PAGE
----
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by Bethany Rielly
CAMPAIGNERS have been left “gobsmacked” by Tory peer Norman Tebbit’s admission that he received regular briefs from special branch on the activities of trade unionists while he was a minister.
The former employment secretary, a senior figure in Margaret Thatcher’s government, said the information was so detailed that he knew where trade unionists had gone on holiday.
He was speaking during a parliamentary Zoom meeting on Tuesday, hosted by Labour MP Richard Burgon to discuss the ongoing Undercover Policing Inquiry.
The probe, which is investigating abuses by officers in two secret police units, is also seeking to determine the extent to which spycops targeted and infiltrated trade unions and what was done with the intelligence gathered, including whether it was used for blacklisting.
All MPs and peers are free to attend such Zoom meetings, but Lord Tebbit’s presence surprised many.
Replying to a contribution by Blacklist Support Group’s Dave Smith, the Tory peer also revealed that he had held private talks with a former general secretary of the now-defunct electricians’ union EETPU about how to tackle left-wing trade unionists in the movement.
The EETPU, which is now part of Unite, was expelled from the TUC following its role in undermining the print unions in the Wapping dispute of 1986.
“Tebbit revealed what many of us had suspected for years: that senior officials in [the EETPU] had been colluding with the Tories and the British state security services to effectively spy on other trade unionists,” Labour MP John McDonnell, who attended the meeting, told the Morning Star.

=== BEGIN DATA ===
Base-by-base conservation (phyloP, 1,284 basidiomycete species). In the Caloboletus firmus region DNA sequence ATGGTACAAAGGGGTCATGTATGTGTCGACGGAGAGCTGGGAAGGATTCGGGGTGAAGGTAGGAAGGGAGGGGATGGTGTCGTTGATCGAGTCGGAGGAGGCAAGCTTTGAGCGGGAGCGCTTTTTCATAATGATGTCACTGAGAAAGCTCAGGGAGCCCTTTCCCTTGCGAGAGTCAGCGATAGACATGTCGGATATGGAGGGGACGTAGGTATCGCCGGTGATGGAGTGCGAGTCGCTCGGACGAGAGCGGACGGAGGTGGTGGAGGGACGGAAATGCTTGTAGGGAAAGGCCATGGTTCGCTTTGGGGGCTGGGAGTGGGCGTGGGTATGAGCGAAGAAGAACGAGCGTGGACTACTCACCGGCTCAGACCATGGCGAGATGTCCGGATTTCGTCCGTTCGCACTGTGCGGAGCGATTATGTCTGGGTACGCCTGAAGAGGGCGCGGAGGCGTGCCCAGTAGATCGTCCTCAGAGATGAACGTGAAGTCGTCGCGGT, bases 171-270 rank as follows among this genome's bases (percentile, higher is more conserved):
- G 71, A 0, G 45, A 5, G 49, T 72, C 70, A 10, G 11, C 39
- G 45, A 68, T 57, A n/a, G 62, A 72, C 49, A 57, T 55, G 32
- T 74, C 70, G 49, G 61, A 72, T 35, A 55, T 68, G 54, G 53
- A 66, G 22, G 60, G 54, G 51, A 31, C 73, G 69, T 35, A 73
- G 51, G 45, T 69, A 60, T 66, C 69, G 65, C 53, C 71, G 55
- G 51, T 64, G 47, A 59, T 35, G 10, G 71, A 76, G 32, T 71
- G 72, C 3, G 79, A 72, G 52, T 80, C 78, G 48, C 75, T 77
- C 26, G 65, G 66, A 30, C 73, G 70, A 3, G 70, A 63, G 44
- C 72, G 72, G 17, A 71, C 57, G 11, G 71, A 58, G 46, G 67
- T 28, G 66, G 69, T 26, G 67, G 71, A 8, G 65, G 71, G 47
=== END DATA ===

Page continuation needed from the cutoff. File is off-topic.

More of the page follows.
“It was disgraceful treachery and betrayal of our movement, but not unexpected given the way in which the leaders of this union had done all they could to undermine working-class struggle in our country.”
Unite has called for Lord Tebbit’s admissions to be fully investigated, claiming they reveal the “first definite link” between undercover police officers and the government.
“This is why we are so gobsmacked over it,” Mr Smith told the Star. “For the last 10 years we’ve been doing this campaign, one of our key questions is, if the police were doing this … how high up the chain did it go?
“And clearly [Mr Tebbit] has been the first who has broken ranks and said: ‘Yes I was a member of the Cabinet and I was getting information supplied to me about union members’.”
Responding to the revelations, Unite said Lord Tebbit’s comments also raise further questions as to whether other secretary’s of state received similar briefings.
Unite assistant general secretary Howard Beckett said: “In the first instance the Mitting's Inquiry into undercover policing has a clear duty to investigate exactly what information was passed to the government, about whom and for how long.
“Former ministers including Norman Tebbit need to account for their actions and explain why they approved of spying on entirely lawful organisations.”
Mr Beckett described the alleged collusion between the EEPTU and Lord Tebbit as “equally disturbing” and said that any official found to have colluded with blacklisters would be “subject to the union’s disciplinary process.”
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